Political Pitfalls and Dreadful Demographics: Israel and Palestine

Political Pitfalls and Dreadful Demographics
Achieving a lasting peace between the Israelis and Palestinians will require, among other things, two moves that should have been made long ago.
July 15, 2003
by George W. Liebmann
Two important causes of the continuing conflict between Israel and the Palestinians do not receive sufficient attention. The first is found in the nature of the Israeli political system. In Israel, as Henry Kissinger aptly said, there is no foreign policy, there are only domestic politics. The political system produces highly unstable governments, and it delivers effective power to extreme religious parties. As a result, to all the complications originally created by the Balfour Declaration (1917), with its vision of two peoples on one land, Israel adds policies that are avowedly irredentist and that make the nation increasingly inhospitable to the Palestinians who live there. In addition, the Israeli governments are typically so weak that both the government and whatever negotiations are impending can be thrown off course by a single terrorist act—and extremists on both sides know that.
The second root cause of the failure to reach agreement has been the failure of all concerned—Israel, the Arab states, Europe, and the United States—to do enough to relieve the Palestine refugee problem, or to give even a glimmer of hope to the rapidly multiplying youth of Gaza and the West Bank, from whose ranks suicide bombers are now drawn. When it was found, four years after World War II, that there were still Holocaust survivors in refugee camps in Europe because no country would take them, this was rightly regarded as scandalous. Israel has accordingly received American aid which now exceeds, at present value, $100 billion, together with large amounts in private remittances and reparations from the German states.
The situation for the Palestinians has been quite different: We are now fifty years on from the flight or expulsion of the Palestinians, and no hope for their young is in sight. The relief supplied them is subsistence aid, and their political structure offers little hope that any large, sudden foreign subventions will be wisely used. At best, absent drastic change in Western policies, the Palestinian young can look forward to citizenship in an impoverished desert state—a place scarred by oppression and war, whose moderate leaders have long since been driven out of politics or into exile, and which is run, like post-independence Algeria, by guerillas or gorillas.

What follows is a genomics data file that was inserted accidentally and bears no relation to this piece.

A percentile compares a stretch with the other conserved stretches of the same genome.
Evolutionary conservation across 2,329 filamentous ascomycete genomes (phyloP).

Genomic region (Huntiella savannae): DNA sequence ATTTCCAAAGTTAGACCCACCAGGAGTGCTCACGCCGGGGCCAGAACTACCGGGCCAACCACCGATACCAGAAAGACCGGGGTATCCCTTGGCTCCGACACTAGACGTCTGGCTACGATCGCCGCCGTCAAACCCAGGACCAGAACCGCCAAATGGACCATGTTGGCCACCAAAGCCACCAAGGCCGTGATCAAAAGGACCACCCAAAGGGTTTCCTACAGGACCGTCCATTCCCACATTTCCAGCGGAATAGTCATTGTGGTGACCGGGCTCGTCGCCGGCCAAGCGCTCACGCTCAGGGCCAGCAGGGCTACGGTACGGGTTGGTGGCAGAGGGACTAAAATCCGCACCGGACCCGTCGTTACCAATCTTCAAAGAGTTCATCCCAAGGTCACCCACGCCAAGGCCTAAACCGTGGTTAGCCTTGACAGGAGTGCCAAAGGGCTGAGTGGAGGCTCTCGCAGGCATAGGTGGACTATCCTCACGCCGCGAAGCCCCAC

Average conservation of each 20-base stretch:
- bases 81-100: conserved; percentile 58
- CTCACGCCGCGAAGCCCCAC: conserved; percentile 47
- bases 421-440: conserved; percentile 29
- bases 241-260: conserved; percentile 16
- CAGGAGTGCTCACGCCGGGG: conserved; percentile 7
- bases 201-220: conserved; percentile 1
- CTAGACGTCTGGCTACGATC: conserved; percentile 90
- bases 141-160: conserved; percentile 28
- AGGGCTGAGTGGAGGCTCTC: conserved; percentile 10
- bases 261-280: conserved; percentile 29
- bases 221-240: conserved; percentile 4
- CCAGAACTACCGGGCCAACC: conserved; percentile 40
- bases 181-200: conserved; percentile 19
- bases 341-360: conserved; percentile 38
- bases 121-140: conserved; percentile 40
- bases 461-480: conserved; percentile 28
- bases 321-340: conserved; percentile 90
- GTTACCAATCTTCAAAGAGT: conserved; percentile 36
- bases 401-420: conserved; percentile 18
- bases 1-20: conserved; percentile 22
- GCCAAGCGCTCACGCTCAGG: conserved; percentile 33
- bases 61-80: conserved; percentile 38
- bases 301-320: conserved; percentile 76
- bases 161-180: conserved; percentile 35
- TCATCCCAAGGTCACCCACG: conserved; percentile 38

Boon to Extremists
The first of the problems mentioned earlier, the Israeli governmental and parliamentary system, is not the product of a Constitutional Convention, operating in secret and including the many fine leaders who were present in Israel in 1948. On the contrary, the Israeli Fundamental Law would never be described as the greatest document ever struck off by the hand of man. It was the product of a Provisional Council in 1948, at which the familiar was confounded with the necessary.
Although Israel, like Britain, has the advantage of an adaptable and unwritten constitution, the political system it has engendered differs in not being based on territorial democracy or constituency elections. This is not surprising; one cannot expect much local patriotism in a nation of recent immigrants. Nor was the Israeli Fundamental Law, like that of the Fifth French Republic, imposed by a worldly-wise military leader who had opposed adoption of his nation’s preexisting constitution and spent the next fifteen years considering what his nation’s interests, and particularly its foreign policy interests, required.
The Israeli Fundamental Law evolved from the constitution of a private voluntary association, the Congress of the World Zionist Organization (CWZO), a transition ably traced by Samuel Sager in an article in Parliamentary Affairs in 1972. The object of that constitution was to maximize membership by providing a voice to each national association and the factions within it, and it was imitated during the British Mandate, by the Elected Assembly of the Palestine Jewish Community. The Standing Orders of the CWZO became the Standing Orders of the Knesset (the Israeli parliament), and were not significantly modified until 1965. The CWZO’s Standing Orders had been adapted from those of the Third French Republic by Theodore Herzl, the founder of Zionism, who had been a political journalist at the Palais Bourbon from 1891 to 1895.